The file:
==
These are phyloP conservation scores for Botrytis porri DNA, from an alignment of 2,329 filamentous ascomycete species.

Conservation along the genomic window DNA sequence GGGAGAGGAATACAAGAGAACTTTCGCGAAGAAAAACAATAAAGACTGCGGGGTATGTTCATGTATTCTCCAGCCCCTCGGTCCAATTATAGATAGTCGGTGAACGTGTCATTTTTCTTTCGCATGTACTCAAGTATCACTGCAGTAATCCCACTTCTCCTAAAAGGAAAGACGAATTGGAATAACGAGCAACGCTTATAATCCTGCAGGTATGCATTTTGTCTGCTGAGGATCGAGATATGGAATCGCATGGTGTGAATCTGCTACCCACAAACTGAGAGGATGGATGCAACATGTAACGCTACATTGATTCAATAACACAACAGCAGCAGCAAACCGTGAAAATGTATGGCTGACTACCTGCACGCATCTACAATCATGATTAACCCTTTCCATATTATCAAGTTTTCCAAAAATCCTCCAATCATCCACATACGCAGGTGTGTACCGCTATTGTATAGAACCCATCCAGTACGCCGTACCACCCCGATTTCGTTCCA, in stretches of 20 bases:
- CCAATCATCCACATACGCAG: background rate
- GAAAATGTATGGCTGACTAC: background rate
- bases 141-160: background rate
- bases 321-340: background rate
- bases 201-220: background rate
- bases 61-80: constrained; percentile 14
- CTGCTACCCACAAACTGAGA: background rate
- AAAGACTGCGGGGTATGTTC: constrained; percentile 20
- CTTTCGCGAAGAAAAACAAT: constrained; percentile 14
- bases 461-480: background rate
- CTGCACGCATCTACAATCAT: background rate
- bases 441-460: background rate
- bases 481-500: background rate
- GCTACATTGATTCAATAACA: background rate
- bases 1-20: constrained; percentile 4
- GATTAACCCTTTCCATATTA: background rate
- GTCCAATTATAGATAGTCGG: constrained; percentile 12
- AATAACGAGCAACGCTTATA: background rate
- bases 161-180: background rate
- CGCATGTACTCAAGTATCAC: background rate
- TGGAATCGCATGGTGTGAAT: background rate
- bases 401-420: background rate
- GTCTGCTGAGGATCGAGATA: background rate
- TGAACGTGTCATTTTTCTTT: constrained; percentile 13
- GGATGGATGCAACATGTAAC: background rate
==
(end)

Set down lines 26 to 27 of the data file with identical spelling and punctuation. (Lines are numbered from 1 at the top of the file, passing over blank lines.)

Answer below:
- TGAACGTGTCATTTTTCTTT: constrained; percentile 13
- GGATGGATGCAACATGTAAC: background rate